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Warped Rotor Myth (by Beandip)


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This Article was found by Gary, AKA Beandip. I uploaded it for him.

Though it is not Z specific, it does contain info that makes it worthy of the "tech section" . Because there is not a General Automotive section, or a Brake section, I posted it here as it is a technical article.

The "Warped" Brake Disc and Other Myths of the Braking System

By Carroll Smith

Copyright © 2001 all rights reserved StopTech LLC


The term "warped brake disc" has been in common use in motor racing for decades. When a driver reports a vibration under hard braking, inexperienced crews, after checking for (and not finding) cracks often attribute the vibration to "warped discs". They then measure the disc thickness in various places, find significant variation and the diagnosis is cast in stone.

When disc brakes for high performance cars arrived on the scene we began to hear of "warped brake discs" on road going cars, with the same analyses and diagnoses. Typically, the discs are resurfaced to cure the problem and, equally typically, after a relatively short time the roughness or vibration comes back. Brake roughness has caused a significant number of cars to be bought back by their manufacturers under the "lemon laws". This has been going on for decades now - and, like most things that we have cast in stone, the diagnoses are wrong.

With one qualifier, presuming that the hub and wheel flange are flat and in good condition and that the wheel bolts or hat mounting hardware is in good condition, installed correctly and tightened uniformly and in the correct order to the recommended torque specification, in more than 40 years of professional racing, including the Shelby/Ford GT 40s – one of the most intense brake development program in history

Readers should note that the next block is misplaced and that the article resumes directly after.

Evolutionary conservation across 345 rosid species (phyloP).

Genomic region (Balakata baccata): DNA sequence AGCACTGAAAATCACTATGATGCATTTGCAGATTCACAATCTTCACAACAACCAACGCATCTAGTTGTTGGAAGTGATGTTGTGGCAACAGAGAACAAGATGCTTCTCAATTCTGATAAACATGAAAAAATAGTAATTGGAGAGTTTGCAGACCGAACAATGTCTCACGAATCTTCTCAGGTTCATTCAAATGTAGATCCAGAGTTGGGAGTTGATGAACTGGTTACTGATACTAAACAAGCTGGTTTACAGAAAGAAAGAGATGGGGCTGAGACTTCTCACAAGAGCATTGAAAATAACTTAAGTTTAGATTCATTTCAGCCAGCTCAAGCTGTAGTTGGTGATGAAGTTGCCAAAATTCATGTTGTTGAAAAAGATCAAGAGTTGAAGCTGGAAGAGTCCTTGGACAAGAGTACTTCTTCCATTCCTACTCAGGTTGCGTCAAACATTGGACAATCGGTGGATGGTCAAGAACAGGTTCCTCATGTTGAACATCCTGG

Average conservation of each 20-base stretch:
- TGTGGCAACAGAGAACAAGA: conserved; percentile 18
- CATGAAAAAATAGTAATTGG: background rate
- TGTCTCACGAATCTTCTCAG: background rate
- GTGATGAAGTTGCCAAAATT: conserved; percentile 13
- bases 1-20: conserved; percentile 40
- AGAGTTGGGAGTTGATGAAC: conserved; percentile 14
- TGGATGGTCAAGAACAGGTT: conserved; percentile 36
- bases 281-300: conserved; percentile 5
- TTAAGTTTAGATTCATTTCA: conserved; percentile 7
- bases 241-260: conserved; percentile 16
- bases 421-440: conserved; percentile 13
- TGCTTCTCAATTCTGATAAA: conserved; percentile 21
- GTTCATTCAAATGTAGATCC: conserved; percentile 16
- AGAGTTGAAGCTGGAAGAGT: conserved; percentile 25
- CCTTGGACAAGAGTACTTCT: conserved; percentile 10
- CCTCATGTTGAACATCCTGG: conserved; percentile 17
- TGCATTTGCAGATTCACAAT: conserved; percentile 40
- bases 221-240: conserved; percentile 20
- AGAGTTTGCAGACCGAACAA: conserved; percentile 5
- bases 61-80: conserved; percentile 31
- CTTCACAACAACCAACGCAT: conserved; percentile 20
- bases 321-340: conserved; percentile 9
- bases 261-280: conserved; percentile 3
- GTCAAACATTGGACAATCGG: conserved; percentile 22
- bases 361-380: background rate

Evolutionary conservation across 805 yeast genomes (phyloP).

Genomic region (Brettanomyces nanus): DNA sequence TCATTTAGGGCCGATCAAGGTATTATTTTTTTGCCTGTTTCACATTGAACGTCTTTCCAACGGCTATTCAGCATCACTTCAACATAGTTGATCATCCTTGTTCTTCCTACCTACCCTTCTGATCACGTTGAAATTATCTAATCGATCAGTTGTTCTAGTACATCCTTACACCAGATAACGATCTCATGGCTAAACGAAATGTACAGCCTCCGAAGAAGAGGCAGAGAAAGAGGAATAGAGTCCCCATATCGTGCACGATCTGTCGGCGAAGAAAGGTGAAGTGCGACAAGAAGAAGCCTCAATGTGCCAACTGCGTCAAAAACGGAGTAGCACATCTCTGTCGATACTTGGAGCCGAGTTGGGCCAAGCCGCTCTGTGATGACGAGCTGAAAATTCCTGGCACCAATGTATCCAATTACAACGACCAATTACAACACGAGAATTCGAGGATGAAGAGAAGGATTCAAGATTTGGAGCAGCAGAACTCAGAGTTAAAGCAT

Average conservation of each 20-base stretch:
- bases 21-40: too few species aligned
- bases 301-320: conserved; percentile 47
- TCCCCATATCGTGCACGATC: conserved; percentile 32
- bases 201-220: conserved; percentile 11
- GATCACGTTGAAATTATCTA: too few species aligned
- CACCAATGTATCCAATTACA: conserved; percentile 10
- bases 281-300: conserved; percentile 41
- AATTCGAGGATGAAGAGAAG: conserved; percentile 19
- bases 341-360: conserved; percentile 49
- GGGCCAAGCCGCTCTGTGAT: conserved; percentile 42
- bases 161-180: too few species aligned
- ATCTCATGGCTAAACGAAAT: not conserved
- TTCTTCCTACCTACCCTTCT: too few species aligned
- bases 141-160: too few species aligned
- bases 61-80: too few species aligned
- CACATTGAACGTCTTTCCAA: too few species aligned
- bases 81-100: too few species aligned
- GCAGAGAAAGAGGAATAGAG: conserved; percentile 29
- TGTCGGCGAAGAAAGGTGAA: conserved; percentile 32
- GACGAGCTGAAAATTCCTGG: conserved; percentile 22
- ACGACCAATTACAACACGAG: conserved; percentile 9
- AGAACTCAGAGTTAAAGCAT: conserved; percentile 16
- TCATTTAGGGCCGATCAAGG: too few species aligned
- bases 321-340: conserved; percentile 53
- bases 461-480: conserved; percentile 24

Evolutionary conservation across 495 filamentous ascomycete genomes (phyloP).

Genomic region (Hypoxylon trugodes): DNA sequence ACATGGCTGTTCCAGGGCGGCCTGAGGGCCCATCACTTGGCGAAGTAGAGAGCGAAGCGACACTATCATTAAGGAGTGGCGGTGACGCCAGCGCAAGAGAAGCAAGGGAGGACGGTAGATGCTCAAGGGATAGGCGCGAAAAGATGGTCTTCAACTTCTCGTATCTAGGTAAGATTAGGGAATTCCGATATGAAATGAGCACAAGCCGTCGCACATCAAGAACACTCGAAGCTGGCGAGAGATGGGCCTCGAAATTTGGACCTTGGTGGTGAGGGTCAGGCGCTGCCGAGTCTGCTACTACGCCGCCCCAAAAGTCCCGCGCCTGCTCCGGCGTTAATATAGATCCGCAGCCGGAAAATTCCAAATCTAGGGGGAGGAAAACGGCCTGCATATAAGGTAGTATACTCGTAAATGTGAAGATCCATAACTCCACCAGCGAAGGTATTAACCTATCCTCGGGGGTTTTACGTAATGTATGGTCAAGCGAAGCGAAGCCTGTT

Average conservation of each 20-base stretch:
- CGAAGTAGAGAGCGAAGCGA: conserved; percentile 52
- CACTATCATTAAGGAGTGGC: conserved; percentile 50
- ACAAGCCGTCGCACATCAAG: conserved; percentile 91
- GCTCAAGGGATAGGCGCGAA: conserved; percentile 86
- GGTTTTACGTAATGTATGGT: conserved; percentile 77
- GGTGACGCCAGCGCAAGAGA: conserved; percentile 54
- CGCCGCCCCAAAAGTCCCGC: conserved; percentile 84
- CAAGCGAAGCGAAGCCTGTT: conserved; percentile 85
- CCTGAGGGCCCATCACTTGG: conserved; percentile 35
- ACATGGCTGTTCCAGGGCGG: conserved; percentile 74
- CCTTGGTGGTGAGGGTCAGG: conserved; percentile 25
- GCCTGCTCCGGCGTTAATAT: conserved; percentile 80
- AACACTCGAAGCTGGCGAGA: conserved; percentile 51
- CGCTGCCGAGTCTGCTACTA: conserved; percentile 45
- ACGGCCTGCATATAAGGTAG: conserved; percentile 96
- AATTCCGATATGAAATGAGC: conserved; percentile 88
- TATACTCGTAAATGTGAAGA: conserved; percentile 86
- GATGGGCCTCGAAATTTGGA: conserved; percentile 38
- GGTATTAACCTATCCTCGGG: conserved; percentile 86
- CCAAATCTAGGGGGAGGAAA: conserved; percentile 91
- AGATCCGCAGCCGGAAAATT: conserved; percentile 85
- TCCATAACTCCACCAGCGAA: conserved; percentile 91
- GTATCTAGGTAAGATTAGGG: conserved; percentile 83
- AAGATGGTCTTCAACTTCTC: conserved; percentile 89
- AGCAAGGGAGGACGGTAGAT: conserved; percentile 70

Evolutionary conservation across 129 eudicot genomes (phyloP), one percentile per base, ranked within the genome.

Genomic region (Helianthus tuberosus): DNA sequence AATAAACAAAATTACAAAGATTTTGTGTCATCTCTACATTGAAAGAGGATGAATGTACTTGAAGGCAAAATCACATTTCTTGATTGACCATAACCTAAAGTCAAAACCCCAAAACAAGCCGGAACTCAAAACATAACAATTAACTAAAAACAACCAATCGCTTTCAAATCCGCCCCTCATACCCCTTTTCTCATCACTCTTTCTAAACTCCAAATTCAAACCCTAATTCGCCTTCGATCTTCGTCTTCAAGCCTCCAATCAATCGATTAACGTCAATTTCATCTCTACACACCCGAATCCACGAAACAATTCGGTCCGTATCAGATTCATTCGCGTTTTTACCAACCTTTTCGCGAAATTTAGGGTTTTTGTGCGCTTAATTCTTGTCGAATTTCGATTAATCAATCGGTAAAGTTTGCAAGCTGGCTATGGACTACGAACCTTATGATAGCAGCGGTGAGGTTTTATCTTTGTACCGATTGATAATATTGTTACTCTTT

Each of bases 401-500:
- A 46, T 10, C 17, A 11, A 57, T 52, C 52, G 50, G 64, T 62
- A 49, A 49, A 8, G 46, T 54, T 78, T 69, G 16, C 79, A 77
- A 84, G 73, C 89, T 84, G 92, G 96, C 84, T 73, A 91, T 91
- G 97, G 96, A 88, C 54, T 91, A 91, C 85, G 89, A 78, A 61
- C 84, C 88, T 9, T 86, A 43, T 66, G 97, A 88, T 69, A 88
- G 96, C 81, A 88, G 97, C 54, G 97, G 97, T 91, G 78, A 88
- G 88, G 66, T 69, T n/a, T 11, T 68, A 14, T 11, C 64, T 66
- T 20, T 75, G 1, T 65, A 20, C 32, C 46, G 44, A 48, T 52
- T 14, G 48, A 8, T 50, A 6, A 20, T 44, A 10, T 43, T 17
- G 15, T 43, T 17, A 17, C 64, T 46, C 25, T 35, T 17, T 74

- I have never seen a warped brake disc. I have seen lots of cracked discs, (FIGURE 1) discs that had turned into shallow cones at operating temperature because they were mounted rigidly to their attachment bells or top hats, (FIGURE 2) a few where the friction surface had collapsed in the area between straight radial interior vanes, (FIGURE 3) and an untold number of discs with pad material unevenly deposited on the friction surfaces - sometimes visible and more often not. (FIGURE 4)

In fact every case of "warped brake disc" that I have investigated, whether on a racing car or a street car, has turned out to be friction pad material transferred unevenly to the surface of the disc. This uneven deposition results in thickness variation (TV) or run-out due to hot spotting that occurred at elevated temperatures.

In order to understand what is happening here, we will briefly investigate the nature of the stopping power of the disc brake system.


Friction is the mechanism that converts dynamic energy into heat. Just as there are two sorts of friction between the tire and the road surface (mechanical gripping of road surface irregularities by the elastic tire compound and transient molecular adhesion between the rubber and the road in which rubber is transferred to the road surface), so there are two very different sorts of braking friction - abrasive friction and adherent friction. Abrasive friction involves the breaking of the crystalline bonds of both the pad material and the cast iron of the disc. The breaking of these bonds generates the heat of friction. In abrasive friction, the bonds between crystals of the pad material (and, to a lesser extent, the disc material) are permanently broken. The harder material wears the softer away (hopefully the disc wears the pad). Pads that function primarily by abrasion have a high wear rate and tend to fade at high temperatures. When these pads reach their effective temperature limit, they will transfer pad material onto the disc face in a random and uneven pattern. It is this "pick up" on the disc face that both causes the thickness variation measured by the technicians and the roughness or vibration under the brakes reported by the drivers.